Here are some suggested organisations that offer expert advice on adoption.
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Is adoption a realistic option?(5 Posts)
I see there are lots of experienced people on these threads and would be really grateful for some input.
I am (almost) 32 and my husband is 44. We have one son, aged 1. We are hoping to conceive another in the near future. As we plan and pray for our family to expand, we both want to consider adoption carefully and thoughtfully. We have gone a short way along that path but hardly at all in terms of research.
If we look into adoption, we would be looking to have a third adopted child rather than a birth child (unless we can't conceive this time around). Obviously we wouldn't start the process until that child was atleast 1 and we had got used to having two children in our family! As my husband is a fair bit older than me, then if we were looking into adoption at this season of life then it would need to be a younger child with not too huge a gap between the second and third. If it wouldn't realisitically happen like that then we may or may not try for a third birth child and when they are all a lot older consider fostering perhaps, if we feel we have something to offer children at that point in life.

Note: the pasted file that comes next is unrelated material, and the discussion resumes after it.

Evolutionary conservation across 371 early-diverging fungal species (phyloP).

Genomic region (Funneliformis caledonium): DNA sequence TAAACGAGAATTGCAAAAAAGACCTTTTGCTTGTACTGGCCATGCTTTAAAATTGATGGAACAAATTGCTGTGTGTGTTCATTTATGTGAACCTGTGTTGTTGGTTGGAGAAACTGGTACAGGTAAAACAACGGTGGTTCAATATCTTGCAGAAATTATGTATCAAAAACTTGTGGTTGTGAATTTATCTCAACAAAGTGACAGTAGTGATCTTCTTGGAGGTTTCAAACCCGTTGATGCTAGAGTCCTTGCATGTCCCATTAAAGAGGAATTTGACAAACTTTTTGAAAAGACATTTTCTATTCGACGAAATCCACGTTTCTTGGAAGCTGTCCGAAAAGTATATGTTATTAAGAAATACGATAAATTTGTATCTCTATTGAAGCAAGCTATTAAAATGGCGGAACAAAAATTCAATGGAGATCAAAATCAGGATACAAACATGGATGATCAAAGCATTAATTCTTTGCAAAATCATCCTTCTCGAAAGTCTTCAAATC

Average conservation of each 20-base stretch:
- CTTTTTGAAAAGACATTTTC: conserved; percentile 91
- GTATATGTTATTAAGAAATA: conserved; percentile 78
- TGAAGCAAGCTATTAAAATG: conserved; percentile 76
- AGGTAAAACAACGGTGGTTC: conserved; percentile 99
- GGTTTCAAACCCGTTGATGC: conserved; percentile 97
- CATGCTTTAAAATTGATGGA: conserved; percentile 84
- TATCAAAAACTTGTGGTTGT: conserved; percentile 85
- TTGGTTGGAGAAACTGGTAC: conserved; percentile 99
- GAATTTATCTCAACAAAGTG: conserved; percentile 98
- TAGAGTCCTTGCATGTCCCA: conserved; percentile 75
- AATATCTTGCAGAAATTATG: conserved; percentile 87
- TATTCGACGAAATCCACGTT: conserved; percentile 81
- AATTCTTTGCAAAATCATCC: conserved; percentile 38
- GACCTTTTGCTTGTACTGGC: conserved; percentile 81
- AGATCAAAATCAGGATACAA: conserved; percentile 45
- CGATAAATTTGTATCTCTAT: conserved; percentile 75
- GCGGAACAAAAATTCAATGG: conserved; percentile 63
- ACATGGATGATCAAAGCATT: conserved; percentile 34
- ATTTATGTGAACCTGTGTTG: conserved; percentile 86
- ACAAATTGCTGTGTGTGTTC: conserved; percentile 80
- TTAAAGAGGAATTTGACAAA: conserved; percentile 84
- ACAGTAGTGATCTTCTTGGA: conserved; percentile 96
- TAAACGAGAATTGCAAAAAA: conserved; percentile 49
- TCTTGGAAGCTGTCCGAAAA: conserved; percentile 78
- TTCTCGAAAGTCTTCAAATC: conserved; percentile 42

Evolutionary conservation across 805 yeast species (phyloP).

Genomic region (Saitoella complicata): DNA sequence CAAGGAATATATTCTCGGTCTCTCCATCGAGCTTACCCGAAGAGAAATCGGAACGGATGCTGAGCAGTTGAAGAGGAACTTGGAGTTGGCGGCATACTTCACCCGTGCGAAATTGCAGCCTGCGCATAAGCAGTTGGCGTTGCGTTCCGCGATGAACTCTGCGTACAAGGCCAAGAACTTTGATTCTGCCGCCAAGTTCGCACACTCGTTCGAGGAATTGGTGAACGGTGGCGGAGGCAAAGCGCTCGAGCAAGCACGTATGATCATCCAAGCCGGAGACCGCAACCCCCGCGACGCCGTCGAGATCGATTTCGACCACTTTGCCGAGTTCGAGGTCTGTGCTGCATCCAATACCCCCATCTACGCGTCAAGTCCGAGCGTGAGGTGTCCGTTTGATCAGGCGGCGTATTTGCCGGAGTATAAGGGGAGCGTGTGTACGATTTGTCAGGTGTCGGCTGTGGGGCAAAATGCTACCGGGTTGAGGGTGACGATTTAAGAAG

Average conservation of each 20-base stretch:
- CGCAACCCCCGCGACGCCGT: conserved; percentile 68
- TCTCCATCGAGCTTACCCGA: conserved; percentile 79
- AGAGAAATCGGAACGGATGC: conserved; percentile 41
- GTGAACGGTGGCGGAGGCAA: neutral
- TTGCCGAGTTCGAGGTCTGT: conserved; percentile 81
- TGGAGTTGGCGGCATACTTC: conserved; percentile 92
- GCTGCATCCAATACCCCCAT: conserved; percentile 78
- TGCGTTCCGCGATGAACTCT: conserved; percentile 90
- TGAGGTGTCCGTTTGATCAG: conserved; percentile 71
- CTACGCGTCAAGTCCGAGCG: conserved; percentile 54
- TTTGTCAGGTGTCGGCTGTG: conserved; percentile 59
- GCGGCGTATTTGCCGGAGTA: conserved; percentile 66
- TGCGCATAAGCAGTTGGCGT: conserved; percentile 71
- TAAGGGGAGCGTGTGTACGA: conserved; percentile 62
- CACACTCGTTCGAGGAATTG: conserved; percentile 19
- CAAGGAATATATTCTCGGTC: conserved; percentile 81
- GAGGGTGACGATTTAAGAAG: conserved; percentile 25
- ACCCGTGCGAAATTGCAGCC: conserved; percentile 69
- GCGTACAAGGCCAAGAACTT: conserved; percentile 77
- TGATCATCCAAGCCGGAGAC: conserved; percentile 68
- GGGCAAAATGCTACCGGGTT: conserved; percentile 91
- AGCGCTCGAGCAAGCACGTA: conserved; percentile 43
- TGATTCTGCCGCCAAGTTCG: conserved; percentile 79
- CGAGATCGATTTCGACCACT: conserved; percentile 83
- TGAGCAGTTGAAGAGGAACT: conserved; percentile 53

Is it plausible that we could adopt a young child if we had two children already? And would we likely be eligible to adopt within say 3/4 years of having our second child? Would my exisiting child / children be considered too vulnerable at young ages?
I realise there are a lot of hypotheticals. Lots of people around me are having babies at the moment and for me, in a way, it seems like the easy option of expanding your family. We want to give adoption proper consideration.
Hi pastygirl. Adoption agencies will insist on an age gap of at least two years between your youngest birth child and any child you adopt - and often 3 or 4 years. I was approved to adopt a child (a girl, with at least one black parent - they're very precise!) at least 2 years younger than my birth child. In the end, we adopted a child 4 years younger and it has worked out very well.